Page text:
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Deep Wheel Orcadia

Orkney is a small group of islands off the north coast of Scotland, and my home. Deep Wheel Orcadia is a space station a few hundred years in the future, which is almost but not entirely unlike Orkney. I wrote a verse novel about this place in my home language, Orcadian, which is a form of Scots strongly shaped by Old Norse. I wanted to take Orkney into space because small languages and small places are rarely imagined in futurity, and because doing that helped me write about things I care about, like how hope folds time over on itself, and how homecoming is a difficult utopia, and how the places the centre imagines as fringe are where life is made. The poems here are an extract of the central plot, a love story between Astrid, who grew up in the Deep Wheel and is returning home from art school in Mars, and Darling, who is running from a Martian life and looking for a place to call home. As in the book, the poems come with a parallel English translation of sorts, and you can read them as you please.

-- Harry Josephine Giles

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Featured on November 1, 2021

Two Murals

In two long poems, Jesús Castillo’s TWO MURALS explores love, selfhood, and transformation in a wasteful age. With musicality and memorable images, “Variations on Adonis,” the first sequence, evokes the decline of civilization along with a desire to live. The second poem, “A Mural After Darwish,” is a love letter to a woman, to nature, and to memory. Castillo’s visions span different countries and ages, always questioning and curious. Abundance and destruction intertwine in his consideration of language, life, and death. And despite the traps of the past and the future's uncertainty, the beauty of the landscapes offered by TWO MURALS makes a case for perseverance.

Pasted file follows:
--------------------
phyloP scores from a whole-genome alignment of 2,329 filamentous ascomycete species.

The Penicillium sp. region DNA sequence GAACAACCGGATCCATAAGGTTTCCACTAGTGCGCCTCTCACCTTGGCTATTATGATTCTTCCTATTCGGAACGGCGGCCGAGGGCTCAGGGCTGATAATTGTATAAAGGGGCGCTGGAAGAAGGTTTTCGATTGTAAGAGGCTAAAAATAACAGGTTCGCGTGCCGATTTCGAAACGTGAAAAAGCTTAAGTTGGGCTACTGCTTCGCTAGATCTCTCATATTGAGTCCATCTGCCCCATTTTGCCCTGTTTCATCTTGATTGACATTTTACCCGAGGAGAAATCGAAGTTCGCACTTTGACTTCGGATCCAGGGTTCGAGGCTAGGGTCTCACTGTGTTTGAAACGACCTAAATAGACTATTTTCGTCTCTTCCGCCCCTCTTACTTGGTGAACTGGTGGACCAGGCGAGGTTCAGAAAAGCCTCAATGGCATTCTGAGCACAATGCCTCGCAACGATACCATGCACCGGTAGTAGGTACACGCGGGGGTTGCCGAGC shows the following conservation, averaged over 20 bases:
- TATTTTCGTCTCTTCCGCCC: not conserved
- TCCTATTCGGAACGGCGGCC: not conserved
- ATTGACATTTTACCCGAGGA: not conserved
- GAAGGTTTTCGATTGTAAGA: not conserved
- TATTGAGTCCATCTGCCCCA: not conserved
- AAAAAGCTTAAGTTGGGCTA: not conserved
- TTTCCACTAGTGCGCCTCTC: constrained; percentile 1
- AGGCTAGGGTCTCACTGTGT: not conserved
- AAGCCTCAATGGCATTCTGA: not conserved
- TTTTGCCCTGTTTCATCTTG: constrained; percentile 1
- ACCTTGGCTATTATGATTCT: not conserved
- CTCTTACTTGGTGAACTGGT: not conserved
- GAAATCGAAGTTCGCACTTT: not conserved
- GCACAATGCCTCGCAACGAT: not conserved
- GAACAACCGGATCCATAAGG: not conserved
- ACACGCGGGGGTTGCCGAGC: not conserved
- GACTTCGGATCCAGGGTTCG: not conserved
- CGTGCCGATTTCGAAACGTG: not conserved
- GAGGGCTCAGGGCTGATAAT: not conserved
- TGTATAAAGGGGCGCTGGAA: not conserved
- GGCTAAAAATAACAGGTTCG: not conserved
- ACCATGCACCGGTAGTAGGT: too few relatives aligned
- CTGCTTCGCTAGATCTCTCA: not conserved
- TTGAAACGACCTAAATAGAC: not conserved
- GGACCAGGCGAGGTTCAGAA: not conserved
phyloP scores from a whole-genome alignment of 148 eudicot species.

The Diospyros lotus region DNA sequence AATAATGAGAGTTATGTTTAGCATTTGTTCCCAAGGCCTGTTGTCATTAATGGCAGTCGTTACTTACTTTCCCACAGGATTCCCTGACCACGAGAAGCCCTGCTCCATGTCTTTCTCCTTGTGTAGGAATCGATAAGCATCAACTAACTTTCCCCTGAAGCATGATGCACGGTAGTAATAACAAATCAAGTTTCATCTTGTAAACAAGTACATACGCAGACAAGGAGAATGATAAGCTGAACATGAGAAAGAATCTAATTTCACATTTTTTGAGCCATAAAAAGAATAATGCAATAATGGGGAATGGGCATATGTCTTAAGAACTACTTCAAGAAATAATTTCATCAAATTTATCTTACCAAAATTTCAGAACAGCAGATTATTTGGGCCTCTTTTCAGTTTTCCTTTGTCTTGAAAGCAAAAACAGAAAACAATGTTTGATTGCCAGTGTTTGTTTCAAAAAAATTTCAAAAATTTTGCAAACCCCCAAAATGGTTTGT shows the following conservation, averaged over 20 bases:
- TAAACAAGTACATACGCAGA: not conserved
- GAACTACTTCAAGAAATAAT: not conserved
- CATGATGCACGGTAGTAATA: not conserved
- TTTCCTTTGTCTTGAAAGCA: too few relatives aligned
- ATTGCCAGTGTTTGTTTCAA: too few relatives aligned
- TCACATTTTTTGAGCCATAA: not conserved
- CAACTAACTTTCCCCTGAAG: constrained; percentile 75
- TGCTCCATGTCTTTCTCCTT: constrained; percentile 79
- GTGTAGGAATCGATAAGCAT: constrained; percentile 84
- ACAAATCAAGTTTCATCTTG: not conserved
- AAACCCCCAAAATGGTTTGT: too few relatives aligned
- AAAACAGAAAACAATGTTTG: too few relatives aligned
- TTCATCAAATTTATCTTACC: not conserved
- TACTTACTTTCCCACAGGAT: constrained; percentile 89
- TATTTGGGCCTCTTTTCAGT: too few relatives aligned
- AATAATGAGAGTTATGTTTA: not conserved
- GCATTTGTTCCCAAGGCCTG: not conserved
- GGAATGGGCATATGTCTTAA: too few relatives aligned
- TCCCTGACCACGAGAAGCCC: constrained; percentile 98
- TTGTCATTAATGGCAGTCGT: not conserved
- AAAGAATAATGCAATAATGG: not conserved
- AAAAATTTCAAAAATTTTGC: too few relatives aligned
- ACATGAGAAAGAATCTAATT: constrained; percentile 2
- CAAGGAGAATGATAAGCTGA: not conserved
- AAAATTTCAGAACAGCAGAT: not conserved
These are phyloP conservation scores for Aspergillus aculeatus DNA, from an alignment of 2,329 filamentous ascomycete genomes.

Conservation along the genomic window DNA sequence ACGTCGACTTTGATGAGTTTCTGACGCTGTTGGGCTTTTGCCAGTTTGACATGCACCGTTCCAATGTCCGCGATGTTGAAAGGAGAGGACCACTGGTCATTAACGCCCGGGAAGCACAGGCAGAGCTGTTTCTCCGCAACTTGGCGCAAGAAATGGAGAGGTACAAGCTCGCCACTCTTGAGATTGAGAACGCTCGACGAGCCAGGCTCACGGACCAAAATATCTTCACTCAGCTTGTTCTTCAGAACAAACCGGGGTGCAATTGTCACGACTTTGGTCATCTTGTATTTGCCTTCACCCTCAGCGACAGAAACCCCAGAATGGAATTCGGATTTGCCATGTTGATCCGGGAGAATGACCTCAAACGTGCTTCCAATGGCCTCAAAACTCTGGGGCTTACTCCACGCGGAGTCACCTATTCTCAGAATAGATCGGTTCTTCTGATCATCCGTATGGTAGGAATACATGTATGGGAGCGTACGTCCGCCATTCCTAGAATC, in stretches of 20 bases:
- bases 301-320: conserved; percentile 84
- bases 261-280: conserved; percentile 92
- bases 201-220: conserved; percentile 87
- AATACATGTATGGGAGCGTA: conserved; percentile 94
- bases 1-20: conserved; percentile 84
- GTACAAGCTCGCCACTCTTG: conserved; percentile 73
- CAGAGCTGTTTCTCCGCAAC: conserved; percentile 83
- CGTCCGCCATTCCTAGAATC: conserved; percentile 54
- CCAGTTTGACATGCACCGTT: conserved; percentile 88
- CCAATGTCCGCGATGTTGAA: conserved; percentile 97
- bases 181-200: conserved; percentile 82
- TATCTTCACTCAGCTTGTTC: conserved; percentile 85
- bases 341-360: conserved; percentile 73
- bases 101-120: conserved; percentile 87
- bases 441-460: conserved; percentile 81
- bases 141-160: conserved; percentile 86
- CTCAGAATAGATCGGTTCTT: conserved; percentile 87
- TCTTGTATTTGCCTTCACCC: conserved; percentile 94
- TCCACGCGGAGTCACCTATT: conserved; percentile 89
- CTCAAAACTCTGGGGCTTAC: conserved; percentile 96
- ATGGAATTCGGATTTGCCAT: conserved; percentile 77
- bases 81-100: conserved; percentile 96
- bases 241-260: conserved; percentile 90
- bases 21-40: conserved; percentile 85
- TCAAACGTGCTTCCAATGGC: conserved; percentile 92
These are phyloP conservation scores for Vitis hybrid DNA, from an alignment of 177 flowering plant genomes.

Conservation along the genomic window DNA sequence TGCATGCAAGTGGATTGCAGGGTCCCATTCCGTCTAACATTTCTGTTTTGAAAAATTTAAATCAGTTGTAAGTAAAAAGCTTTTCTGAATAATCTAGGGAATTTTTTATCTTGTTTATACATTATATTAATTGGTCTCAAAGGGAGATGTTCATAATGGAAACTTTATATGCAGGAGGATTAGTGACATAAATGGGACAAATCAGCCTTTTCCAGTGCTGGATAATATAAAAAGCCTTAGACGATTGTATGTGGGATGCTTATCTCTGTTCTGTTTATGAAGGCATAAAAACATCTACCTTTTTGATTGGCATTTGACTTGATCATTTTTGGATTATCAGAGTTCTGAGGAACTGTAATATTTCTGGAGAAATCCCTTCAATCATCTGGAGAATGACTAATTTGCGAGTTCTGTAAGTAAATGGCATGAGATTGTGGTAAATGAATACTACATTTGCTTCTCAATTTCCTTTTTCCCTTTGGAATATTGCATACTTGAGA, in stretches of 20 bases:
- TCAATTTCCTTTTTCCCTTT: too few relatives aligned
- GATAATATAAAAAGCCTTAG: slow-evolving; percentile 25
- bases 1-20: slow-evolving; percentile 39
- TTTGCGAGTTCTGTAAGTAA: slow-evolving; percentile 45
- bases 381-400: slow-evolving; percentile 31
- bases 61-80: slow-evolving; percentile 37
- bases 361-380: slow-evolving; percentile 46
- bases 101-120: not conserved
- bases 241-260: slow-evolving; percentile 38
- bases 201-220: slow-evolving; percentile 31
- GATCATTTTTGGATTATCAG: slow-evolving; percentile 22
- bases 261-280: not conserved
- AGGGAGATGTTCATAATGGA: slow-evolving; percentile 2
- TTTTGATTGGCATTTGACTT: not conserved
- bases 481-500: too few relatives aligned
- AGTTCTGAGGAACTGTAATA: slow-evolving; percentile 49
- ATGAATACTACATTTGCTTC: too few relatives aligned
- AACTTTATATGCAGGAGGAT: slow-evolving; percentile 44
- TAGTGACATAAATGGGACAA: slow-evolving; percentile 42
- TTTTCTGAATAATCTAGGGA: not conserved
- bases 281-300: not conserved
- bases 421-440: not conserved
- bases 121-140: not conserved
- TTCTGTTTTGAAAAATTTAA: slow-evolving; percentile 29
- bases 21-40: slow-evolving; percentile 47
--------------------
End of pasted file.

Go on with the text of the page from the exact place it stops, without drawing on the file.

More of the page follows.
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Featured on October 25, 2021

Basic Needs

These excerpts from my second poetry collection, BASIC NEEDS (October 26, 2021, Rescue Press), explore and report on capitalist existence, the ways in which labor informs and alienates the self. These poems believe that love, then, is a most radical act, a way to survive and defy as we await the inevitable. —Vanessa Jimenez Gabb

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Featured on October 18, 2021

A Symmetry

“If every book of poetry, from now until the end—or the terminal twisting—of time, were to offer itself as a field guide to the apocalypse by attrition in which we are living, in which we are forcing each other to live, then I would nominate Ari Banias’s A SYMMETRY to be among the books that we consult first. In its clear and capacious inventory of the inter- and codependence of what feels like the fullness and failing of all things, Banias’s poetry is transcribing a kind of vigilance that is mournful yet magnetizing, altruistic yet self-adhesive, and always enflowered by the daily uprising of new manifestations of love.”

—Brandon Shimoda, author of THE GRAVE ON THE WALL

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